Weather Woes   

It's not even summer yet, and we've already had temperatures in the 90s. The 90s (above 32 for you folks keeping track Celcius-style). And to the onslaught of hot weather, I can only say this: "feh."

Feh feh feh feh feh feh feh.

My hair, however, is loving it. This is because along with the Oppressive Heat comes Miserable Humidity, a meteorological condition which enables my hair to play "Bride of Frankenstein!" For the next several months nary a product, blow dryer nor straightening device shall tame it. It's a good look for the recently exhumed and reanimated, but slightly less flattering for the young professional on the go.

I hope my folicles are firm.

Posted by Sarcasmo on Tuesday, May 30, 2006
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My Life Soundtrack   

Movie PosterI saw this "Movie Soundtrack for Your Life" meme on i hate peas...., and I thought "Hey, that looks like a quick bit of fun." Fun yes - quick no. It was considerably harder than I thought it would be - it took me hours. Who knew making movies was so hard?

Of course, some of the issue came from the fact I thought I'd be all clever and make an iMix of the soundtrack, but it kept coming out shorter than my actual list. It took me ages to realize that the reason the iMix on iTunes was showing up ten songs short from my list was that some of the songs I chose aren't available in the iTunes store. Pesky Beatles. (Thankfully, I was also doing laundry at the time, so I don't have to feel like a complete and total slacker. Besides, it's a holiday weekend, and I can shirk responsibility if I want to. So N'yah.)

And since that several hours spent pouring over my music collection wasn't time wasted enough, I also made a corresponding movie poster, using a combination of St's Flickr Warhol and fd's Flickr toys. I am the master procrastonator. Oh yes.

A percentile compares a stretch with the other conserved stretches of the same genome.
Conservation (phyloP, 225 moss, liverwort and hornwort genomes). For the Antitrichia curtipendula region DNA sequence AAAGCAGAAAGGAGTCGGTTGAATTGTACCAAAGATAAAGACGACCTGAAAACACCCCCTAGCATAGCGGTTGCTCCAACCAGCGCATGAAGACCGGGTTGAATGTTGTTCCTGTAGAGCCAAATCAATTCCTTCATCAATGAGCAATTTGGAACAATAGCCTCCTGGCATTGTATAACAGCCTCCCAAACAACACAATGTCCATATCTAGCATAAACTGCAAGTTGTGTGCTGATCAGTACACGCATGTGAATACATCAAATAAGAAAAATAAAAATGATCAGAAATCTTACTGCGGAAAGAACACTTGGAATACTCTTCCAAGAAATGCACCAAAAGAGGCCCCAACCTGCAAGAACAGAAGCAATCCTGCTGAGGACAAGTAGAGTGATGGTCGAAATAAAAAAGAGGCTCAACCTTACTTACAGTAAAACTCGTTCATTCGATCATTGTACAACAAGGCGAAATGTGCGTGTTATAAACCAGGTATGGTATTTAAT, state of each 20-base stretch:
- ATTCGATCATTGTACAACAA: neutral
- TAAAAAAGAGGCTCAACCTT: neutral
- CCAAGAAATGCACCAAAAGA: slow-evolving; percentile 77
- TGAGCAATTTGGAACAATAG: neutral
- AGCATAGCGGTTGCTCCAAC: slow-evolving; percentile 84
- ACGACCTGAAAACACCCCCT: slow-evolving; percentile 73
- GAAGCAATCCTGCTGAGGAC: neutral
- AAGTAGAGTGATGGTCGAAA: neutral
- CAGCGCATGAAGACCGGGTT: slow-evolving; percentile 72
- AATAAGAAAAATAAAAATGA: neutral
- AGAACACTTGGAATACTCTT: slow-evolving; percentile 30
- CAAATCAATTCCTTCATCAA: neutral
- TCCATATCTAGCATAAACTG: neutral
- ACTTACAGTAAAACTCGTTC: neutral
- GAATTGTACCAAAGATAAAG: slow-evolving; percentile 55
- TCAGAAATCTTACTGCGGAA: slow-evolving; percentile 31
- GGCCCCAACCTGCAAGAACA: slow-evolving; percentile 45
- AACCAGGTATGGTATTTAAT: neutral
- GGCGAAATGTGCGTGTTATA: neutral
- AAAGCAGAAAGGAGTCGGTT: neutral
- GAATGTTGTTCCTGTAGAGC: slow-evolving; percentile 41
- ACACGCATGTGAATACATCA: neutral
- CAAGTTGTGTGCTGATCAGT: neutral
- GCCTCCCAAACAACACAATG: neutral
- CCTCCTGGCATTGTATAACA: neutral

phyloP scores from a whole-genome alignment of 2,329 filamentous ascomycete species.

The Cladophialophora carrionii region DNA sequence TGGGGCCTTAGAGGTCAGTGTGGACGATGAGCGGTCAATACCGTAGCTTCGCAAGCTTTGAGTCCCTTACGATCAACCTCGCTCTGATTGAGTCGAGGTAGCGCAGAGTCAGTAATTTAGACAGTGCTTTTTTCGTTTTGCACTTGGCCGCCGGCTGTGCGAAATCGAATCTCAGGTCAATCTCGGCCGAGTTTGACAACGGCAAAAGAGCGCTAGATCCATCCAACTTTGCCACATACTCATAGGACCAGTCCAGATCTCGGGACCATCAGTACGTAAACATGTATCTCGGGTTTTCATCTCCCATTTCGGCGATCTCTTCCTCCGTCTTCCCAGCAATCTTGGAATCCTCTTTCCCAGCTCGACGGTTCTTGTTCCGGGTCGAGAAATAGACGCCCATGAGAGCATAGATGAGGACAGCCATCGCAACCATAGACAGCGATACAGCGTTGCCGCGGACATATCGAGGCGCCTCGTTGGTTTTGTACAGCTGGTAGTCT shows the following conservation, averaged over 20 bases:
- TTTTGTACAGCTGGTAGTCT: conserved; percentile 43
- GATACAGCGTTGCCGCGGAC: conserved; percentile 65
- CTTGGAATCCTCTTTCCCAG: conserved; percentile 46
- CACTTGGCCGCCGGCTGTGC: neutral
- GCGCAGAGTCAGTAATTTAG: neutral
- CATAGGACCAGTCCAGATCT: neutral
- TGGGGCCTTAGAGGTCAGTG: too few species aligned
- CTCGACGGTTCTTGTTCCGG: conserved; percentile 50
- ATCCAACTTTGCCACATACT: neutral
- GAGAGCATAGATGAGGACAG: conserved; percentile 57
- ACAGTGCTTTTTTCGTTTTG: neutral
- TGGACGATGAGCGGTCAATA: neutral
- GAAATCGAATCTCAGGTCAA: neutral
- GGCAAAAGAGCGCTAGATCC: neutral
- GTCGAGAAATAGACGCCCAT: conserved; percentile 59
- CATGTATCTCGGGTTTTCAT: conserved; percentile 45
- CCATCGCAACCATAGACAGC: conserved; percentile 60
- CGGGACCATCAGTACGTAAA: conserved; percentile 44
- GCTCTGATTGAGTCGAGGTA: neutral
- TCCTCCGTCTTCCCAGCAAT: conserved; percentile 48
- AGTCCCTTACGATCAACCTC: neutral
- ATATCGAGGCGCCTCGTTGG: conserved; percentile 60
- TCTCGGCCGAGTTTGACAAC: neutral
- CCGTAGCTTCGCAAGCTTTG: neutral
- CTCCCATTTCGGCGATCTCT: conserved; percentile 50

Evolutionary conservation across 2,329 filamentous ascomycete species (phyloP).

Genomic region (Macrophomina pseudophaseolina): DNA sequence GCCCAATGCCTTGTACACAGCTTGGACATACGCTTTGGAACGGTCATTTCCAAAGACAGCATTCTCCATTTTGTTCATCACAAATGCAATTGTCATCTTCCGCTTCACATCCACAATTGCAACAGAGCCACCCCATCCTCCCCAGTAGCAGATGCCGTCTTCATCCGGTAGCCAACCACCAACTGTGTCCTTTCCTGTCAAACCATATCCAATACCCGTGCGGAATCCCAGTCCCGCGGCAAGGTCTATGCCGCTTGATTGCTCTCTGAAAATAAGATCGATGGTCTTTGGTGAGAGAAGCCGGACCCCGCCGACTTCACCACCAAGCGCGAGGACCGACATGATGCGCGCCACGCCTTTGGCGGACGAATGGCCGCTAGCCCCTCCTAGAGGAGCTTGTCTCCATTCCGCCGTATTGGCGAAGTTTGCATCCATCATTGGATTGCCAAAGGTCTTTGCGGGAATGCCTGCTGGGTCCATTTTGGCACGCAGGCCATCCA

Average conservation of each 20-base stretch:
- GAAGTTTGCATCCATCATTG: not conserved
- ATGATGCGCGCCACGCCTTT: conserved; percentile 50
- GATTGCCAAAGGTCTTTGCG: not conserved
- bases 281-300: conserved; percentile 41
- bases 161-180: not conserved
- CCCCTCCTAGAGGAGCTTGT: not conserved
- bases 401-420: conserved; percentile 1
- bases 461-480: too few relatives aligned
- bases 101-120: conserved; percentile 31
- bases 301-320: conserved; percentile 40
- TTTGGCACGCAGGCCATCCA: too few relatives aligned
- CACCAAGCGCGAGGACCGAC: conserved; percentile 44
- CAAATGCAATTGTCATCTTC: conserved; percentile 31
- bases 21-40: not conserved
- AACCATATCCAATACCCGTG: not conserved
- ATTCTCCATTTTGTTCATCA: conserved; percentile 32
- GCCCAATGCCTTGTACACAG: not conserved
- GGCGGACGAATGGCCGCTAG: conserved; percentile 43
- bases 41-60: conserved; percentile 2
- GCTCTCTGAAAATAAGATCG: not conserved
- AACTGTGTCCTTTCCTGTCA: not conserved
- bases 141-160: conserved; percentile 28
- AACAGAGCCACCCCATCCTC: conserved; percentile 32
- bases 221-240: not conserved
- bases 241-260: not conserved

Anyhoo - here's the full soundtrack listing (the director's cut, if you will), and if you're curious about the iTunes available tracks, the iMix is here.

Opening credits:

Groovy is My Name by Pizzicato Five

Waking up:

I'm Only Sleeping by the Beatles

Average day:

Bring on the Terror by Robbers on High Street

First date:

Laughter in the Rain by Neil Sedaka

Falling in love:

Of Angels and Angles by The Decembrists or

For You by Duncan Sheik or

Sleepin' In by Richard Julian

Love scene:

Wilderness by David Poe or

Dance Me to the End of Love (Madeleine Peroux Version)

Fight scene:

Better Be Home Soon by Crowded House

Breaking up:
Won't Get Fooled Again by the Who or

Making Movies by Richard Julian

Getting back together:

Brighter Than Sunshine by Aqualung

Secret love:

Into Temptation by Crowded House

Life’s okay:

Fabulous Places by Bobby Darin

Mental breakdown:

I'm Going Slightly Mad by Queen

Start Again by Duncan Sheik

Learning a lesson:
Did You by Deirdre Flint

Deep thought:
Mona Lisas and Mad Hatters by Elton John >

Do Your Best and Don't Worry by Morrissey

Sing, Sing, Sing (with a Swing) by Louis Prima

Happy dance:
Let's Live it Up by Brian Setzer Orchestra

It's a Sin by the Pet Shop Boys
or Dead by They Might Be Giants

Long night alone:
Hallelujah (Rufus Wainright rendition) or
How Soon is Now by The Smiths

Death scene:
At My Funeral by the Crash Test Dummies

Closing credits:
Living a Boy's Adventure Tale by A-ha

What's your soundtrack?

Posted by Sarcasmo on Monday, May 29, 2006
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Monday Morning Madness   

sarcasmoscornerimageThis picture is a graphical representation of Sarcasmo's Corner, as deemed by this system. I'm not sure I entirely understand it, but I quite like the look of it. If you watch it unfold, it looks a bit like fireworks, and I dig fireworks, and so it's alright by me.

Posted by Sarcasmo on Sunday, May 28, 2006
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I Wonder Wonder Wonder Wonder....